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Guerilla Grafting in Metro

Blog posts reflect the views of their authors.
My neigbour let me tap her maple tree. This does not harm the tree.
My neigbour let me tap her maple tree. This does not harm the tree.
Grafting walnut at the Common Roots Urban Farm
Grafting walnut at the Common Roots Urban Farm
Black walnut rootstock with Carpathian walunt topstock
Black walnut rootstock with Carpathian walunt topstock

On Friday some friends and I tapped maples and grafted walnuts. Grafting is a good way to improve the food-value of trees, by creating a tree or shrub with a strong and hardy root-stock and with a topstock that will produce juicy and delicious fruit and nuts

I am tapping two maple trees in my backyard, two of my neighbour's trees and six trees from a generous friend on the Bedford highway. In a week we have gathered a half-gallon of sap. It is my hope to boil it down enough to make wine, which should take less time and energy than it would take to boil it down to the point of being syrup. Any maple can be tapped, as can birches and sycamore. Sugar maples will provide you with the highest sugar-per-sap ratio at 1:40 sugar:water, compared to other maples who have a ratio of 1:45 sugar:water. I am mostly tapping Norway maples, which is much of what has been planted by the city.

The friends who helped me tap in were able to help graft Carpathian walnut scion to black walnut rootstock. This is in the hopes that the Carpathian parts will thrive and produce nuts that are larger and more easily removed from the husk.

Now is the ideal time to start grafting, while the snow is beginning to melt. Traditionally the scion wood (the part you are adding) is removed from the parent-plant around this time, kept in a cool area until the rootstock has advanced in its spring flush. This way, the root stock is more vigorous than the scion wood, and is able to push sap into it vigorously.

We however grafted the wood the same day it was obtained. We used the saddle-graft, where one piece is sharpened on both sides and the other wood has a  triangle-shaped chunk carved out of it. In grafting it is very important that the layers of living wood match up between the roostock and scion, so that water and nutrients can continue to be sent through the graft to the living tissue of both host and graft. This keeps the graft alive.

This walnut tree is at the Common Roots Urban Farm at the intersection of Robie and Bell road. Please feel free to check back at the Common Roots Food Forest to see how these grafts progress! We left plenty of Black walnut branches to survive and feed the tree if these grafts don't make it. If the grafts take well, we will trim back the non-grafted branches to maximize energy to the Carpathian limbs.

Here is a good resource if you would like to graft your own walnuts:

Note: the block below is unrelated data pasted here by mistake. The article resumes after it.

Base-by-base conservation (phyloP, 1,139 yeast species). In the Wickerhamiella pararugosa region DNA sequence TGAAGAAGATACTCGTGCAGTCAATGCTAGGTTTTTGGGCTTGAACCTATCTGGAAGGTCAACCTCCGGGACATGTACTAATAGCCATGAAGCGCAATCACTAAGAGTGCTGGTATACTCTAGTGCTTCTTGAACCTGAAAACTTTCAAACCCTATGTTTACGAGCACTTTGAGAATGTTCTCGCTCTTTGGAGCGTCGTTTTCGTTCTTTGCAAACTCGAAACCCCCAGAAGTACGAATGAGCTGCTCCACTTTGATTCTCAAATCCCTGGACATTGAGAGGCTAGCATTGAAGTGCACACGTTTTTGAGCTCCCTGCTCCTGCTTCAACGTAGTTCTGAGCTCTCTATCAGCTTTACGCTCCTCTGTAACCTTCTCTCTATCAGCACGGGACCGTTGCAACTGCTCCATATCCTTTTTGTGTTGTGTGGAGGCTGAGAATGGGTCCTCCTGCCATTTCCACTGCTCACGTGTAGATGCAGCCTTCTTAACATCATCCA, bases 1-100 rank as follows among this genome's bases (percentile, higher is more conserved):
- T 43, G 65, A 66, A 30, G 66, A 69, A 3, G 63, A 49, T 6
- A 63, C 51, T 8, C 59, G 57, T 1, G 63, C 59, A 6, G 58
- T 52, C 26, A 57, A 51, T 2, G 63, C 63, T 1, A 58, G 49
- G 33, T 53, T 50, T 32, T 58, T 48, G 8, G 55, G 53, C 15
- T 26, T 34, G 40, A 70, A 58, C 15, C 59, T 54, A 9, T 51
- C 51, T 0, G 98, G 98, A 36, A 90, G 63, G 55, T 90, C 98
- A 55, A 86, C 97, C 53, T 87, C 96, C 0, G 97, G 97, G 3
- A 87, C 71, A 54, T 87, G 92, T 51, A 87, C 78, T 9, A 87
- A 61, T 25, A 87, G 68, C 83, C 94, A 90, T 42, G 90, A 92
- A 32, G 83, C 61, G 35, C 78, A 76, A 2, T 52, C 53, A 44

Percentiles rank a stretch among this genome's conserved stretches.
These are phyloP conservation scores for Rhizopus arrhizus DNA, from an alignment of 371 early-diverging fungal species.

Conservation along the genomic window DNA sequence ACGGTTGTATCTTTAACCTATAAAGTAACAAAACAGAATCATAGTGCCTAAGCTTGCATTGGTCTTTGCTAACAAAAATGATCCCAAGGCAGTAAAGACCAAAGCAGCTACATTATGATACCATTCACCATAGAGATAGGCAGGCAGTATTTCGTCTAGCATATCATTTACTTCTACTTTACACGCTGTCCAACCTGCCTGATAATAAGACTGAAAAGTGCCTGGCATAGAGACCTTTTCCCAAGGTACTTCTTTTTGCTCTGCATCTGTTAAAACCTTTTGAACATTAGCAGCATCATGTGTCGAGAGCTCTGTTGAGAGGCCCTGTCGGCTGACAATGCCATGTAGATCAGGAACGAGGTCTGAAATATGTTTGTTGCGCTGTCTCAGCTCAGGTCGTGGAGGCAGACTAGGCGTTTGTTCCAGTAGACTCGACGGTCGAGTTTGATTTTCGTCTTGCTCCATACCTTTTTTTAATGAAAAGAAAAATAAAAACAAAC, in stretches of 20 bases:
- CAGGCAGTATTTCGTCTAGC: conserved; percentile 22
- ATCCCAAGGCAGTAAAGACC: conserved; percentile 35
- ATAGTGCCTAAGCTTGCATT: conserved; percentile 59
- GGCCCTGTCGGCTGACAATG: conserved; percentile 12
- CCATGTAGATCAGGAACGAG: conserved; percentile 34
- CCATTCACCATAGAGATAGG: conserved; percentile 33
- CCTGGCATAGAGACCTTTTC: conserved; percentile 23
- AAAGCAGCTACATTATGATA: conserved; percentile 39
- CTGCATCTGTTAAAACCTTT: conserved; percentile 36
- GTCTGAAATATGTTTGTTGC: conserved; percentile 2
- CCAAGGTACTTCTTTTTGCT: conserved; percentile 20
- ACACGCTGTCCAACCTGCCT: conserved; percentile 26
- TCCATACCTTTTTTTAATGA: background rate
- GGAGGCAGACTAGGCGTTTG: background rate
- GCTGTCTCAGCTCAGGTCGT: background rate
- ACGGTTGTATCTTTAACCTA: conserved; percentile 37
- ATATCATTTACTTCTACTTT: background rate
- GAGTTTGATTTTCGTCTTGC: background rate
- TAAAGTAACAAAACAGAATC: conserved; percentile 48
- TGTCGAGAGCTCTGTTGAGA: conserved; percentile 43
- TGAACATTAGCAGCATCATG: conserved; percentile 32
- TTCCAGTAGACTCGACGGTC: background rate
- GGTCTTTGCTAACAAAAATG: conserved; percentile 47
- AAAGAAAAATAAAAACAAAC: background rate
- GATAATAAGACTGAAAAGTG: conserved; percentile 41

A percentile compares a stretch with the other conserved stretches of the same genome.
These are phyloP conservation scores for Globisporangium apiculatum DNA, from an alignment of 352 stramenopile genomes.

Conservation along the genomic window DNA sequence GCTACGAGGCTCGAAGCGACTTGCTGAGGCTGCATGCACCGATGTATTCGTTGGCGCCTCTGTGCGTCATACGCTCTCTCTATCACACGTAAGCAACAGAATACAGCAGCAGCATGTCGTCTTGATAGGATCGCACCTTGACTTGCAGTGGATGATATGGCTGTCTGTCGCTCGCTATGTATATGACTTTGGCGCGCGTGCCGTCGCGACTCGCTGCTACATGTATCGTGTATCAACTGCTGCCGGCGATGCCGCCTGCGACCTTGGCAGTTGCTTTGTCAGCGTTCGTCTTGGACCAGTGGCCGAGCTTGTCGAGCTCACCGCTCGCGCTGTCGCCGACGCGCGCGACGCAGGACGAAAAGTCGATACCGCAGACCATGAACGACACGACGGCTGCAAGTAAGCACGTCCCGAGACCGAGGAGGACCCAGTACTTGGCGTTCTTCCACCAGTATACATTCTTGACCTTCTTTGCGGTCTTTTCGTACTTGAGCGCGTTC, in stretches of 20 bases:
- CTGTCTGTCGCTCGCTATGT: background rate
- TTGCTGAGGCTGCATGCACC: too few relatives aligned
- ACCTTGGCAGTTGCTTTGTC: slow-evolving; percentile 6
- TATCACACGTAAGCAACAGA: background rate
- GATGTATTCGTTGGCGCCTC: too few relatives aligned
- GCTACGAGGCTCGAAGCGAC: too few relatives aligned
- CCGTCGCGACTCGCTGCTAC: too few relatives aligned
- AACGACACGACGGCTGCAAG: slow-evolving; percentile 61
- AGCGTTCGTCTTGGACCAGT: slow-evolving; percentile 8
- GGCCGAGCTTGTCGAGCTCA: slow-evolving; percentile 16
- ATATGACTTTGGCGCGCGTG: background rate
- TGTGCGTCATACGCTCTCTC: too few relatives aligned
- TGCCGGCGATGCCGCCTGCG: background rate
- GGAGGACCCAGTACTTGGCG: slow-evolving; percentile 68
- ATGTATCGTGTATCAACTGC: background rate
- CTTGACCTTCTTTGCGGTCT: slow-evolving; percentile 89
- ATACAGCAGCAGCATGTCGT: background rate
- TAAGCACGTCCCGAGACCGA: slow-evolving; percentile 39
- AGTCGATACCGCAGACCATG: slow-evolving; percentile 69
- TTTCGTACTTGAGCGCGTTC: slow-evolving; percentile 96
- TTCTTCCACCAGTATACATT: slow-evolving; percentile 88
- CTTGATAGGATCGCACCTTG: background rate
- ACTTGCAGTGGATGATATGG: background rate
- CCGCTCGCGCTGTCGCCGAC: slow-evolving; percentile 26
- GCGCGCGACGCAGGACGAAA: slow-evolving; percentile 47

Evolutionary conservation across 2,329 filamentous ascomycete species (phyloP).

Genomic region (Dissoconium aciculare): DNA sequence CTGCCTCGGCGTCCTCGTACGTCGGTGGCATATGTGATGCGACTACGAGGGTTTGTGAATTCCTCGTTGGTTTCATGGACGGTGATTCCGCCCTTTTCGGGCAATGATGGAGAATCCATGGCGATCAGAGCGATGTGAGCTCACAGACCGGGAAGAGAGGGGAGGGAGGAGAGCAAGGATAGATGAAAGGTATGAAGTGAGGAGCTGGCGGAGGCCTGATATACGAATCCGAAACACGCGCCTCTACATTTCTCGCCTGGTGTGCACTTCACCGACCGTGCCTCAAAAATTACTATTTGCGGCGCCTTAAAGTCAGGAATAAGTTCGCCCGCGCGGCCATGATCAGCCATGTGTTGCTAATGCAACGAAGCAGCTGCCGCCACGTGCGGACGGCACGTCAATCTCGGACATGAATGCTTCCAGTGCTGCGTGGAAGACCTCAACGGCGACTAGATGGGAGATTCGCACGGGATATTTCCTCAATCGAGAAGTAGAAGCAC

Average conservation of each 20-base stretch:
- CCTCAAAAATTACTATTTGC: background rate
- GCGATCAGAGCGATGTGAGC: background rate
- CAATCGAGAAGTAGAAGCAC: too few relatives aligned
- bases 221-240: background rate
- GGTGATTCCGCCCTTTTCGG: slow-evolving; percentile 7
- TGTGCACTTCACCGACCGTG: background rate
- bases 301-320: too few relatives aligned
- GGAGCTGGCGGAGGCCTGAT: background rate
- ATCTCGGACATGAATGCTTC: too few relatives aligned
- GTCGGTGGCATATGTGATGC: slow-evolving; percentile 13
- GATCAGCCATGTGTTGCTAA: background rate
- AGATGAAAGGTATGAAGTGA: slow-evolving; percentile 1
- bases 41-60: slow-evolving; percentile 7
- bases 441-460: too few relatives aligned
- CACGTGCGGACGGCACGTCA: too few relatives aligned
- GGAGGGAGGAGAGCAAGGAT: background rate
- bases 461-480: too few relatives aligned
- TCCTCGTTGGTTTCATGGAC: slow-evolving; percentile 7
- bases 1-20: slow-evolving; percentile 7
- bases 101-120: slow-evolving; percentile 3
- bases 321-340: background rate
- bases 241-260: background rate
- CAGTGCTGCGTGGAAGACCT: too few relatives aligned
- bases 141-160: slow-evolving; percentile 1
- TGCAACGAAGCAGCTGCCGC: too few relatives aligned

https://www.extension.purdue.edu/extmedia/fnr/fnr-105.html

More good information on grafting can be found at Stephen Hayesuk's youtube channel


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Comments

I've always been curious

I've always been curious about how guerilla grafting works..thanks for the tips! Curious to see how the tree at Common Roots does. 

Hi Su, No worries! If you're

Hi Su,

No worries! If you're going to graft, it's important to research if the scion and rootstock are compatible. Now is the time of year to get started so go nuts!

Sap galore from urban maples

Urban maples tend to give a LOT more sap than sugar bush maples. I live in the sticks but also tap big trees in the open, with BIG canopies. This wasn't a very good year. Do it next year.

I've seen in the US people that tap urban trees on a wide scale. They get permission from the homeowner- and give them a small bottle of syrup at the end of the season.

There are gizmos perfect for big urban trees that you dont get to every day: a sturdy plastic bag that hangs on the tree tap and has a simple little spigot at the bottom.

Facinating, thank you! I have

Facinating, thank you! I have definitely noticed the difference in flow among trees that get more sunlight.

All the trees I tap have big

All the trees I tap have big crowns and get a lot of sunlight. And there is still a HUGE variation in how much they produce.

If I showed you pictures of the top 4 producers, you probably would not guess which one is the stand out #1. [And it ranks #3 in about size and amount of light... way behind #1 amd #2 in each category.

And many of our trees I eventually stopped tapping over the years- just not worth the work. They dont look any different [altho none of them are large or have very full crowns].

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